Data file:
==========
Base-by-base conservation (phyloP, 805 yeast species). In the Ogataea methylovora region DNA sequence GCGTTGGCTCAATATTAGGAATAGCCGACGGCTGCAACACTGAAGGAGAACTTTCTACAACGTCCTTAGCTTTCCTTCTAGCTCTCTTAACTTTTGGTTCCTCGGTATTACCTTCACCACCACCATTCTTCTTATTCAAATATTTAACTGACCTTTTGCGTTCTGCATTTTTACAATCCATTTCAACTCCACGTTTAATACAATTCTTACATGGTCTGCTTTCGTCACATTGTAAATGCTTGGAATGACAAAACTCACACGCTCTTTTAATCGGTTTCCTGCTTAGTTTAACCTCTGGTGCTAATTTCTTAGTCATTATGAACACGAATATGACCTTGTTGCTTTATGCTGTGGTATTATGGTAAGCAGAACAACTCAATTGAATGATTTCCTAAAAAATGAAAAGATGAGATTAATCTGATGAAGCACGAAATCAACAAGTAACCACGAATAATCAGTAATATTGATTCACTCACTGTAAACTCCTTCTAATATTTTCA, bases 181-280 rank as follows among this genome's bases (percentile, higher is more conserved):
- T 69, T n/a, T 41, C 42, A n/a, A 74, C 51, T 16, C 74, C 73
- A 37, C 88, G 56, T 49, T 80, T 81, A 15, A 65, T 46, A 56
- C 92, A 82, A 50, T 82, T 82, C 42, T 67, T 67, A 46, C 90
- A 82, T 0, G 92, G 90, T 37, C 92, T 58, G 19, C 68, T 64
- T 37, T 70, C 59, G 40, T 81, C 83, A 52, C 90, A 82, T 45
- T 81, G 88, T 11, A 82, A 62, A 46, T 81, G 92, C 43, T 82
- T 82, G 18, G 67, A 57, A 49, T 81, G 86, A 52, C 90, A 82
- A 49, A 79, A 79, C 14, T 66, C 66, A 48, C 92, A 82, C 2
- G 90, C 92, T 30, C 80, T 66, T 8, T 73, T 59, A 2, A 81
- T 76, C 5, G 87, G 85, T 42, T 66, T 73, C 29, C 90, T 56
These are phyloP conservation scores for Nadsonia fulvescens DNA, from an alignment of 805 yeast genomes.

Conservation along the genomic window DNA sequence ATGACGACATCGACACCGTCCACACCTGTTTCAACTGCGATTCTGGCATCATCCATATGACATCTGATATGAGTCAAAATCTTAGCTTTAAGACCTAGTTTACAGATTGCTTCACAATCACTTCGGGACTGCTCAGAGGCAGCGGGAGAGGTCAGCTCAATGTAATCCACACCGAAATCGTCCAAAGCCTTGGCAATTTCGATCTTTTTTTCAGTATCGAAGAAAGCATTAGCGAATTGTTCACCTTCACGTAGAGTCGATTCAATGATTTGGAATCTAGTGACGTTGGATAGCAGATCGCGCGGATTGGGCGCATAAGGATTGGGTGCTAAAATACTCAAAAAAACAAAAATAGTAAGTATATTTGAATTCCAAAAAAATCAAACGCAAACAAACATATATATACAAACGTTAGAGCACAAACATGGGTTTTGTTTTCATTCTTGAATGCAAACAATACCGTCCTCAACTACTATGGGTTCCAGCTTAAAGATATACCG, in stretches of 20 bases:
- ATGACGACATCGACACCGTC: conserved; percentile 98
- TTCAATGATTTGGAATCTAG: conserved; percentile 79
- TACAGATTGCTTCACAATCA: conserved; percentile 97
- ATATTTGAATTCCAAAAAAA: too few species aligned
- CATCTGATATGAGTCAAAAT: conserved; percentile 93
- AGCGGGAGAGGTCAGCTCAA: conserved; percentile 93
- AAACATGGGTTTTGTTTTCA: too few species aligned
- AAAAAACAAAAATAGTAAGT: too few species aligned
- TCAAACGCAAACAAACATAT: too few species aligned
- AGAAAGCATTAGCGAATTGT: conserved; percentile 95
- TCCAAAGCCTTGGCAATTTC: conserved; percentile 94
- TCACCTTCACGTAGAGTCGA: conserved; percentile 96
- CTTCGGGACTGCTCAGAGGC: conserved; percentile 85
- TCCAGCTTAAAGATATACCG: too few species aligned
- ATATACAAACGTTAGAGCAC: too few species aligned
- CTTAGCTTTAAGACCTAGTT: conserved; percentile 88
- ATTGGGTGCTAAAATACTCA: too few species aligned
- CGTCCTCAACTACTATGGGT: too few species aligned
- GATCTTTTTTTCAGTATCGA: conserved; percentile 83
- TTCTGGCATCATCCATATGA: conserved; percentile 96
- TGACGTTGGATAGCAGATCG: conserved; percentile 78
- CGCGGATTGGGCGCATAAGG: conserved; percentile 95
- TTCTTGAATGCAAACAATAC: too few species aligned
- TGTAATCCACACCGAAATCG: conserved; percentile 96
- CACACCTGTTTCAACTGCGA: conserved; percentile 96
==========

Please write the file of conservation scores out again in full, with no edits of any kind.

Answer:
Base-by-base conservation (phyloP, 805 yeast species). In the Ogataea methylovora region DNA sequence GCGTTGGCTCAATATTAGGAATAGCCGACGGCTGCAACACTGAAGGAGAACTTTCTACAACGTCCTTAGCTTTCCTTCTAGCTCTCTTAACTTTTGGTTCCTCGGTATTACCTTCACCACCACCATTCTTCTTATTCAAATATTTAACTGACCTTTTGCGTTCTGCATTTTTACAATCCATTTCAACTCCACGTTTAATACAATTCTTACATGGTCTGCTTTCGTCACATTGTAAATGCTTGGAATGACAAAACTCACACGCTCTTTTAATCGGTTTCCTGCTTAGTTTAACCTCTGGTGCTAATTTCTTAGTCATTATGAACACGAATATGACCTTGTTGCTTTATGCTGTGGTATTATGGTAAGCAGAACAACTCAATTGAATGATTTCCTAAAAAATGAAAAGATGAGATTAATCTGATGAAGCACGAAATCAACAAGTAACCACGAATAATCAGTAATATTGATTCACTCACTGTAAACTCCTTCTAATATTTTCA, bases 181-280 rank as follows among this genome's bases (percentile, higher is more conserved):
- T 69, T n/a, T 41, C 42, A n/a, A 74, C 51, T 16, C 74, C 73
- A 37, C 88, G 56, T 49, T 80, T 81, A 15, A 65, T 46, A 56
- C 92, A 82, A 50, T 82, T 82, C 42, T 67, T 67, A 46, C 90
- A 82, T 0, G 92, G 90, T 37, C 92, T 58, G 19, C 68, T 64
- T 37, T 70, C 59, G 40, T 81, C 83, A 52, C 90, A 82, T 45
- T 81, G 88, T 11, A 82, A 62, A 46, T 81, G 92, C 43, T 82
- T 82, G 18, G 67, A 57, A 49, T 81, G 86, A 52, C 90, A 82
- A 49, A 79, A 79, C 14, T 66, C 66, A 48, C 92, A 82, C 2
- G 90, C 92, T 30, C 80, T 66, T 8, T 73, T 59, A 2, A 81
- T 76, C 5, G 87, G 85, T 42, T 66, T 73, C 29, C 90, T 56
These are phyloP conservation scores for Nadsonia fulvescens DNA, from an alignment of 805 yeast genomes.

Conservation along the genomic window DNA sequence ATGACGACATCGACACCGTCCACACCTGTTTCAACTGCGATTCTGGCATCATCCATATGACATCTGATATGAGTCAAAATCTTAGCTTTAAGACCTAGTTTACAGATTGCTTCACAATCACTTCGGGACTGCTCAGAGGCAGCGGGAGAGGTCAGCTCAATGTAATCCACACCGAAATCGTCCAAAGCCTTGGCAATTTCGATCTTTTTTTCAGTATCGAAGAAAGCATTAGCGAATTGTTCACCTTCACGTAGAGTCGATTCAATGATTTGGAATCTAGTGACGTTGGATAGCAGATCGCGCGGATTGGGCGCATAAGGATTGGGTGCTAAAATACTCAAAAAAACAAAAATAGTAAGTATATTTGAATTCCAAAAAAATCAAACGCAAACAAACATATATATACAAACGTTAGAGCACAAACATGGGTTTTGTTTTCATTCTTGAATGCAAACAATACCGTCCTCAACTACTATGGGTTCCAGCTTAAAGATATACCG, in stretches of 20 bases:
- ATGACGACATCGACACCGTC: conserved; percentile 98
- TTCAATGATTTGGAATCTAG: conserved; percentile 79
- TACAGATTGCTTCACAATCA: conserved; percentile 97
- ATATTTGAATTCCAAAAAAA: too few species aligned
- CATCTGATATGAGTCAAAAT: conserved; percentile 93
- AGCGGGAGAGGTCAGCTCAA: conserved; percentile 93
- AAACATGGGTTTTGTTTTCA: too few species aligned
- AAAAAACAAAAATAGTAAGT: too few species aligned
- TCAAACGCAAACAAACATAT: too few species aligned
- AGAAAGCATTAGCGAATTGT: conserved; percentile 95
- TCCAAAGCCTTGGCAATTTC: conserved; percentile 94
- TCACCTTCACGTAGAGTCGA: conserved; percentile 96
- CTTCGGGACTGCTCAGAGGC: conserved; percentile 85
- TCCAGCTTAAAGATATACCG: too few species aligned
- ATATACAAACGTTAGAGCAC: too few species aligned
- CTTAGCTTTAAGACCTAGTT: conserved; percentile 88
- ATTGGGTGCTAAAATACTCA: too few species aligned
- CGTCCTCAACTACTATGGGT: too few species aligned
- GATCTTTTTTTCAGTATCGA: conserved; percentile 83
- TTCTGGCATCATCCATATGA: conserved; percentile 96
- TGACGTTGGATAGCAGATCG: conserved; percentile 78
- CGCGGATTGGGCGCATAAGG: conserved; percentile 95
- TTCTTGAATGCAAACAATAC: too few species aligned
- TGTAATCCACACCGAAATCG: conserved; percentile 96
- CACACCTGTTTCAACTGCGA: conserved; percentile 96